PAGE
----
On March 22, 1967 Muhammad Ali knocked out Zora Folley in seven rounds. It would be the last time the greatest heavyweight in boxing history would enter the ring for three-and-one-half years. After this bout Ali was stripped of his title, his right to a boxing license denied.
Folley is remembered now mostly by boxing historians. But he was a serious contender during the 1960s. He took up boxing after joining the Army in the early 1950s. He was a natural, quickly earning All-Army and All-Service Championships. He also served in combat in Korea.
Folley fought a who’s who of the 1950s and 1960s–men like Sonny Liston, Ernie Terrell, George Chuvalo, Nino Valdes, Doug Jones, Peter Rademacher, Eddie Machen, Henry Cooper, Oscar Bonavena and Karl Mildenberger.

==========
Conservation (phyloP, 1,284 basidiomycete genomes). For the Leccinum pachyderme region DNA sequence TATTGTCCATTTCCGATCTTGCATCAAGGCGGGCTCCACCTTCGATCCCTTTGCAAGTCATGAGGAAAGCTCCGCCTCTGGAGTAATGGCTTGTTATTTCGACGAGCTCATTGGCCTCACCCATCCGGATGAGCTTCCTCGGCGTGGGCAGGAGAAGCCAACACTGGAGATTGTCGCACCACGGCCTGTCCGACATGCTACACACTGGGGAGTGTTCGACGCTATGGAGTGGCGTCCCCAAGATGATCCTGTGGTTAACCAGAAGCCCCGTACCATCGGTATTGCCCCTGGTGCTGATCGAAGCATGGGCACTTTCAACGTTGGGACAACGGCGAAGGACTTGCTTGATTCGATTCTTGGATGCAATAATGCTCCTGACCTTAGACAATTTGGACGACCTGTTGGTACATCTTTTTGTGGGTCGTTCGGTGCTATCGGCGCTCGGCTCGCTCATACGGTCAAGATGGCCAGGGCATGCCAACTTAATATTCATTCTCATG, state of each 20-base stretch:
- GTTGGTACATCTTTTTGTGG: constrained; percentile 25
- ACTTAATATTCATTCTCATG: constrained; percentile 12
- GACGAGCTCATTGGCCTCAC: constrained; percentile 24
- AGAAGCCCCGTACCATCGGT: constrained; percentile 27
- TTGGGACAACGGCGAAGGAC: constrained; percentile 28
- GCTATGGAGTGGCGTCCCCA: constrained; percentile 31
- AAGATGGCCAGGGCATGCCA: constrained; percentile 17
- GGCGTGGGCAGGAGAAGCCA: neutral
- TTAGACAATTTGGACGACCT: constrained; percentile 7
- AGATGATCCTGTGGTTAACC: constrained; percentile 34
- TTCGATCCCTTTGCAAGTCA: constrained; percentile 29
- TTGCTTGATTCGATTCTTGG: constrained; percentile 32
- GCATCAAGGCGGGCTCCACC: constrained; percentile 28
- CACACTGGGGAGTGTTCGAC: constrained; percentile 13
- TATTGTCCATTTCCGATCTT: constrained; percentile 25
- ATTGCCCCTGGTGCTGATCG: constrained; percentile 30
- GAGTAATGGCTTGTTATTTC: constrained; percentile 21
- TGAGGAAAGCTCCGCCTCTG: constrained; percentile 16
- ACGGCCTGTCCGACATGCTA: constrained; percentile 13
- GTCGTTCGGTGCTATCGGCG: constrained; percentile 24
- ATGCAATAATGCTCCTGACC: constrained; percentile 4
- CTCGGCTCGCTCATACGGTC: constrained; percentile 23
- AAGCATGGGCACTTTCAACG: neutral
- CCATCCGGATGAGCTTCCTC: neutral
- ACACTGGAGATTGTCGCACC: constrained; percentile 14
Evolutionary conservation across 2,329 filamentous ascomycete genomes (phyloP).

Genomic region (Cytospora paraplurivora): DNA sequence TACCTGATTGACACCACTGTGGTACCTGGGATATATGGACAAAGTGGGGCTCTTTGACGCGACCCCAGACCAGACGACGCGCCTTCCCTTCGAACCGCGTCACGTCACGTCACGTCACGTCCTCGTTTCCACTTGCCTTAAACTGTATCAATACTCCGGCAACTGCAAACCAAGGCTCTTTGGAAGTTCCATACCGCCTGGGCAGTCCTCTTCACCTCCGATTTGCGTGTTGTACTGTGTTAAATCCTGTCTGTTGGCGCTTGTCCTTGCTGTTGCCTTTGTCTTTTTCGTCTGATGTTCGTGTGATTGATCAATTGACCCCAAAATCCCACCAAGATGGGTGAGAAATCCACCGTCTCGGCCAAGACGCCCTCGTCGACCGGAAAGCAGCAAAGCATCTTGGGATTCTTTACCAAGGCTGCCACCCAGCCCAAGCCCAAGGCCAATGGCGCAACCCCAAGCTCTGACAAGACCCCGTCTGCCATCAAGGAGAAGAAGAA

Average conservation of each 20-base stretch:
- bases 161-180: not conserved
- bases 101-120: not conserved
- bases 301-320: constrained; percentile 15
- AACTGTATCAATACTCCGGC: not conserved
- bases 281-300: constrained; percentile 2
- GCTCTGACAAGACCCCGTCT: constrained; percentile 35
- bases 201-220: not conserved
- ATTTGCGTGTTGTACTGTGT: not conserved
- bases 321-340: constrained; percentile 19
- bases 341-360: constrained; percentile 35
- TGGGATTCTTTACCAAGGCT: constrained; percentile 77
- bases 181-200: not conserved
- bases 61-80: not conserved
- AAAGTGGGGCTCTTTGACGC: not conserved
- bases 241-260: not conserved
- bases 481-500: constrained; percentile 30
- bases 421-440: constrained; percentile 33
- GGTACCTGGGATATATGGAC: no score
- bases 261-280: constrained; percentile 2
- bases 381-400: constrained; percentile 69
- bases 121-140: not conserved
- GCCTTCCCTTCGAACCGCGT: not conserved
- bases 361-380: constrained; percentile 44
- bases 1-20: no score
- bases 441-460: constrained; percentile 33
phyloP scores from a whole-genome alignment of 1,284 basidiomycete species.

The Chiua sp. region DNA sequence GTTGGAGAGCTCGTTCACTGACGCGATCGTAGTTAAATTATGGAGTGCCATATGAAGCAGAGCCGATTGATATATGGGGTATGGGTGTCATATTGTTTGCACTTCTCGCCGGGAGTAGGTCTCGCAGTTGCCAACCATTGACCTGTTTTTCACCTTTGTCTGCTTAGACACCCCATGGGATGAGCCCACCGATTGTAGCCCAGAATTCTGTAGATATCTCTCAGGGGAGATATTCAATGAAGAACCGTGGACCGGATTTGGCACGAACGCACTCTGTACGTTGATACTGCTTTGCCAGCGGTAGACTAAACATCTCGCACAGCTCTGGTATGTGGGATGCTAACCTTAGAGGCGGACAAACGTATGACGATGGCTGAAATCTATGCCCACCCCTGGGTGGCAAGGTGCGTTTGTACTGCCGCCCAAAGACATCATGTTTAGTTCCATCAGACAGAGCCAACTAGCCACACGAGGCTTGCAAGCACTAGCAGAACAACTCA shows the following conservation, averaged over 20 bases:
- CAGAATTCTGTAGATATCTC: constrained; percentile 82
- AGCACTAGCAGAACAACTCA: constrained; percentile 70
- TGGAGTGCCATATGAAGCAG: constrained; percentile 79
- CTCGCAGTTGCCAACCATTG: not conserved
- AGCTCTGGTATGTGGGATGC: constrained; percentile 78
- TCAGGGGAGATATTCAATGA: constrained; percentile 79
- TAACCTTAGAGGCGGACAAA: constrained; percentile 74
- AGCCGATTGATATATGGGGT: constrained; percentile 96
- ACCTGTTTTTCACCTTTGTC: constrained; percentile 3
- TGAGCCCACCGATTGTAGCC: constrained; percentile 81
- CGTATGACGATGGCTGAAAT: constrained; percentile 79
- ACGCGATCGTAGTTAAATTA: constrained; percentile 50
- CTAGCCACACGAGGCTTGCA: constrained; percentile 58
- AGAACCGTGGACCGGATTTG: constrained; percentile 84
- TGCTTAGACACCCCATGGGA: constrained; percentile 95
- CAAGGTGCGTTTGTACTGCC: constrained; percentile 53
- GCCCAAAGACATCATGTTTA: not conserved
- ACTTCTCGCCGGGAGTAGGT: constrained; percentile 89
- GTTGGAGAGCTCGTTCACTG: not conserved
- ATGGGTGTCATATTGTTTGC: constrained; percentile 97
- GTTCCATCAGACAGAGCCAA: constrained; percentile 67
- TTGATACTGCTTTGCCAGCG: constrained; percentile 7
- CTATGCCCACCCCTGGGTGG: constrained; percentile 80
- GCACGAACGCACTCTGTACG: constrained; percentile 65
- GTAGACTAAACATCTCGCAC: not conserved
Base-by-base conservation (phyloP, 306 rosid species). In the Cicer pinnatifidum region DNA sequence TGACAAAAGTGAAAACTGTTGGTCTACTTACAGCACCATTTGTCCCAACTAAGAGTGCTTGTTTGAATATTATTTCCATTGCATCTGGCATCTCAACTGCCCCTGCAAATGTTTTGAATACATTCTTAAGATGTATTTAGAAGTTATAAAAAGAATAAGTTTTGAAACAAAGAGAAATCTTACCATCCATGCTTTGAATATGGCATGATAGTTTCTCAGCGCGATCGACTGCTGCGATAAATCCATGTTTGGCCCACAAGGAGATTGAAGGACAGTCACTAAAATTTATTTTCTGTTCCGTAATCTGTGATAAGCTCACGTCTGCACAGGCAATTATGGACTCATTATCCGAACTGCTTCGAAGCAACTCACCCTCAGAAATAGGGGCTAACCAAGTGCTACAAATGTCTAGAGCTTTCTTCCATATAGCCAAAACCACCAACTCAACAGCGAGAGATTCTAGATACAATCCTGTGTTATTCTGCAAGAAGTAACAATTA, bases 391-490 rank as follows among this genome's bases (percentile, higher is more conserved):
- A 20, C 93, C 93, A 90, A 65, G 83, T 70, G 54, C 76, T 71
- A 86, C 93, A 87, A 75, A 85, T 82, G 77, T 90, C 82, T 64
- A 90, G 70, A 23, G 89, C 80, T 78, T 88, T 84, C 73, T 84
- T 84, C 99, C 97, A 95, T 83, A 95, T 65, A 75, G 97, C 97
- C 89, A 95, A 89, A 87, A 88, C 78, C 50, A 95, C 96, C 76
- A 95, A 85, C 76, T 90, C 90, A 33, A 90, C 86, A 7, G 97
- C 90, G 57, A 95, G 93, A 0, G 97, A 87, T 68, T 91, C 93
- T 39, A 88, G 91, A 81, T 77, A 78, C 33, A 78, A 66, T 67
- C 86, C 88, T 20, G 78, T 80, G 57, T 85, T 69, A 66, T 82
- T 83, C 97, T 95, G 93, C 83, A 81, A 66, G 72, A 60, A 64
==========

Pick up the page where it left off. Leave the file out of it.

But this fight with Ali was his only shot at the World Title. He was a well-traveled veteran by the time it took place–14 years as a pro, with a record of 74-7-4 and 40 KOs. The version of Ali he faced was all-but unbeatable. Only a month-and-a-half prior, Ali had turned in a boxing clinic while battering Terrell for 15 brutal rounds. Against Folley he was merciful, finishing his victim almost exactly half way through the fight.
During Ali’s banishment from the sport, Joe Frazier would emerge as a wrecking machine, claiming the “vacant” world title and setting up the biggest boxing match in history–the Fight of the Century, the first Ali-Frazier clash, in March 1971.